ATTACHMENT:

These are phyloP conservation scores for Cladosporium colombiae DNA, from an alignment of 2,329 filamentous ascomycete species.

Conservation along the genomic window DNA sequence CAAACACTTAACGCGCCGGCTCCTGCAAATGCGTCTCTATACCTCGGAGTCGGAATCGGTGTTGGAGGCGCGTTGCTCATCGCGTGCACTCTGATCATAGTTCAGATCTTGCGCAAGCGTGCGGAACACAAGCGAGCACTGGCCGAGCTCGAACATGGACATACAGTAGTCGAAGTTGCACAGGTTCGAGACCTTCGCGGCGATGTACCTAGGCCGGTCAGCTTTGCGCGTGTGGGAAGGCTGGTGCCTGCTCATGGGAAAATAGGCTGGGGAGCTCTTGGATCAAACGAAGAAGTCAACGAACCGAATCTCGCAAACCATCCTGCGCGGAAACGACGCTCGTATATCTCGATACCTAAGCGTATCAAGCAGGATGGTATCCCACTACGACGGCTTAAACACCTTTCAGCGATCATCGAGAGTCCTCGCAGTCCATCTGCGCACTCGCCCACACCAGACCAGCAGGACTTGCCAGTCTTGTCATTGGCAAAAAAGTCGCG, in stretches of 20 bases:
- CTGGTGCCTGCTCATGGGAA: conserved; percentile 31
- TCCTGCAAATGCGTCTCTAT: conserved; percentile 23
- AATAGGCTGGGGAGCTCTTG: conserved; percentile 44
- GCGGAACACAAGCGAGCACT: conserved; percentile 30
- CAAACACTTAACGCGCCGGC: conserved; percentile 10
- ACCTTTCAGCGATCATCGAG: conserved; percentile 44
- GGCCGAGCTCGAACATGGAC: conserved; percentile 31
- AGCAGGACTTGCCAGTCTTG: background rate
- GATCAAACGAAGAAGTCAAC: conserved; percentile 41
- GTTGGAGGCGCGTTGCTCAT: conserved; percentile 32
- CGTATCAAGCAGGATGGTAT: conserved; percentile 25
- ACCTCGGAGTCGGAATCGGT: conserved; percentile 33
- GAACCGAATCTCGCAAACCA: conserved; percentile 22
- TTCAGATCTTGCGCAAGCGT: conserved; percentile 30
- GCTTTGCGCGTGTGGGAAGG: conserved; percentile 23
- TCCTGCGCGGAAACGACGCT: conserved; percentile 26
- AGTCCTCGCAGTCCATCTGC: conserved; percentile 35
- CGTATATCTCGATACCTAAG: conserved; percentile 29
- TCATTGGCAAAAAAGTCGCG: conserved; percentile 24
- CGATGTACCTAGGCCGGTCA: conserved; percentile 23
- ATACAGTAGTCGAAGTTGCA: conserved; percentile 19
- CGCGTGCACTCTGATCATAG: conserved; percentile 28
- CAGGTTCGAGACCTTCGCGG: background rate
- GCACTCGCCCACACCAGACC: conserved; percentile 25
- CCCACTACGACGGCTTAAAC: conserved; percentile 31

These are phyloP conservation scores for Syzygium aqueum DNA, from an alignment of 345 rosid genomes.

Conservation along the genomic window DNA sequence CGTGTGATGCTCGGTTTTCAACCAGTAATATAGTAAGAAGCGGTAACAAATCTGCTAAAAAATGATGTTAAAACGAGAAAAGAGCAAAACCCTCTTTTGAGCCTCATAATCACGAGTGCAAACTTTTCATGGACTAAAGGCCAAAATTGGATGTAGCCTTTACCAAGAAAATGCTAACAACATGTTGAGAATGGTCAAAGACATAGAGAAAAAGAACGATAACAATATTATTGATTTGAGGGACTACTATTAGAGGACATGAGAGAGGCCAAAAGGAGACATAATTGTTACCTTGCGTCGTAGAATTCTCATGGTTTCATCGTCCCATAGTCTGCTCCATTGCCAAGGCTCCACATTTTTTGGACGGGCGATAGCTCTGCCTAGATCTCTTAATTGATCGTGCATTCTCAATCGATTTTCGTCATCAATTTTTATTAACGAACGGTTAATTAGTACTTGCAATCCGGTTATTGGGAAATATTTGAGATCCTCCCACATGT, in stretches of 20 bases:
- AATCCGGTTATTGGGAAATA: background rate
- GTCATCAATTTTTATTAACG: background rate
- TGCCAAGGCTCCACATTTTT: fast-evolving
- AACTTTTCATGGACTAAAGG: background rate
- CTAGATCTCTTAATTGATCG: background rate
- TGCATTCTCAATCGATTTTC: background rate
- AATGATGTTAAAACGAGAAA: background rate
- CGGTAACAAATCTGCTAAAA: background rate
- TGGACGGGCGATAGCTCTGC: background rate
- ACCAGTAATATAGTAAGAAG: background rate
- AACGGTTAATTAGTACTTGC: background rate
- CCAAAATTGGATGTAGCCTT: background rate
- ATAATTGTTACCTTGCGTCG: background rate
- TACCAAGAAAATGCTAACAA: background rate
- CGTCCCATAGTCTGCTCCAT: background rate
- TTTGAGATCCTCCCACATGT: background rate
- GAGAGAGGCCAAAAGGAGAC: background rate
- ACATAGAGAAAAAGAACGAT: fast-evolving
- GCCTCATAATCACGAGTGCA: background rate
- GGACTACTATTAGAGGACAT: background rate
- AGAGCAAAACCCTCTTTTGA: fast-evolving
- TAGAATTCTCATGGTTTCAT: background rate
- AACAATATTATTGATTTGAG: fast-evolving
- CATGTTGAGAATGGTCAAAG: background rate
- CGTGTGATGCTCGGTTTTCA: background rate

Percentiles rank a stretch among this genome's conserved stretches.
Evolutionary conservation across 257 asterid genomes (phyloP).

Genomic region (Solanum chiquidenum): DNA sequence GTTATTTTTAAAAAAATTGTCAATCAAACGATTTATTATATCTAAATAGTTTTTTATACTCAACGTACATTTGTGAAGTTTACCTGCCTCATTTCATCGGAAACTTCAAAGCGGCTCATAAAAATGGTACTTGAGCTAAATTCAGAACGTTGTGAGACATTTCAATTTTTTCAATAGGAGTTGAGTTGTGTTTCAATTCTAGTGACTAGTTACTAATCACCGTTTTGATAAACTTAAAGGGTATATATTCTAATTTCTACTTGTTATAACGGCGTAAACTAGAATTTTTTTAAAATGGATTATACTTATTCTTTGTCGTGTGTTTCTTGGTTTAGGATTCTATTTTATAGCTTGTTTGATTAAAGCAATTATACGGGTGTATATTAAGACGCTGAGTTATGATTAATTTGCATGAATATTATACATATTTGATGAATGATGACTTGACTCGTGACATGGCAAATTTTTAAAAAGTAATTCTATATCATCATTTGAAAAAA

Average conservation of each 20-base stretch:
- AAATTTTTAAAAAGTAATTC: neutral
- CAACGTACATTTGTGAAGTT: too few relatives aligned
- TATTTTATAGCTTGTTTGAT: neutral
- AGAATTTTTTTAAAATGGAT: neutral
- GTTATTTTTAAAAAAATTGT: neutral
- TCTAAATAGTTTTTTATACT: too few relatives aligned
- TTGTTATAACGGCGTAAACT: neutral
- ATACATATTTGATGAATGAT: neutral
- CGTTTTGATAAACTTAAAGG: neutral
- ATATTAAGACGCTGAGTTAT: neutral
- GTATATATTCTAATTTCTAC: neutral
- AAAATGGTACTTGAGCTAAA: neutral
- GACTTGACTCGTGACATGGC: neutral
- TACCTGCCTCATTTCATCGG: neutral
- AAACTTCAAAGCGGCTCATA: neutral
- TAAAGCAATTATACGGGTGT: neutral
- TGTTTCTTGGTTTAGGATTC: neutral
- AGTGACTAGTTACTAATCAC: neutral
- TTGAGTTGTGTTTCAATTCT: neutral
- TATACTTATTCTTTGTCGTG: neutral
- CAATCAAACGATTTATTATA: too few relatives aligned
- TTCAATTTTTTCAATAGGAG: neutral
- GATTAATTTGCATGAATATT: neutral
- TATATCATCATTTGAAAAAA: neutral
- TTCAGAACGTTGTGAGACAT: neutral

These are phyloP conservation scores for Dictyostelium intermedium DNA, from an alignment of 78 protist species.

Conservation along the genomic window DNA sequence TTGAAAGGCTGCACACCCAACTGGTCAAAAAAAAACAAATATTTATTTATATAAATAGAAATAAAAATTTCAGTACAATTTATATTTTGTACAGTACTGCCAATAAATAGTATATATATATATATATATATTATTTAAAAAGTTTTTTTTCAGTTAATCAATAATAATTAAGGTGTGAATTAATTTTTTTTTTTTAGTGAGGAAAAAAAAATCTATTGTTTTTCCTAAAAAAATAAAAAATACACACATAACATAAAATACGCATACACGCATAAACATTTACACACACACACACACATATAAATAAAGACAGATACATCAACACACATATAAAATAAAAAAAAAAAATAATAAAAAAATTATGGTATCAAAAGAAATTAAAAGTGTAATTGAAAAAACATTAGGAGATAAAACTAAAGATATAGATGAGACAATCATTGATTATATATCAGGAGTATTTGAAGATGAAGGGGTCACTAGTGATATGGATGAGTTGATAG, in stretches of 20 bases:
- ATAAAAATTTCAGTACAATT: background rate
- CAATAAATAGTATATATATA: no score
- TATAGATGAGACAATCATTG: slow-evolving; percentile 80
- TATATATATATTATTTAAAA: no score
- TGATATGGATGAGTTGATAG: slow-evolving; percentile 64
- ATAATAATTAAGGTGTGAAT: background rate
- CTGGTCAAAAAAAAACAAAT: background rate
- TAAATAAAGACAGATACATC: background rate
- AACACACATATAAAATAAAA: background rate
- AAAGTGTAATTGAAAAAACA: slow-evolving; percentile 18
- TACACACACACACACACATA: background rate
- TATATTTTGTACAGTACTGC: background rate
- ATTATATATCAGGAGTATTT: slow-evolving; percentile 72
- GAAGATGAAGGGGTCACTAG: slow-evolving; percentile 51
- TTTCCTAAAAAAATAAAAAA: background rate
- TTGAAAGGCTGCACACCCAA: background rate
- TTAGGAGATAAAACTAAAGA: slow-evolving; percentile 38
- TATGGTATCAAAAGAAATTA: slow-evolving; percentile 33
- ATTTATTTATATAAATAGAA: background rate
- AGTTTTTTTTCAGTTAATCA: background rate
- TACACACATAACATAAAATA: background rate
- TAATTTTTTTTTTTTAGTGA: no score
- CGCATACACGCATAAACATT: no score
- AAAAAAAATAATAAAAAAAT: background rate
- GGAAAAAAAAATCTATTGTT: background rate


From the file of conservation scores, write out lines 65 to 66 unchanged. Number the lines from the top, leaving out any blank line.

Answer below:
- TTGTTATAACGGCGTAAACT: neutral
- ATACATATTTGATGAATGAT: neutral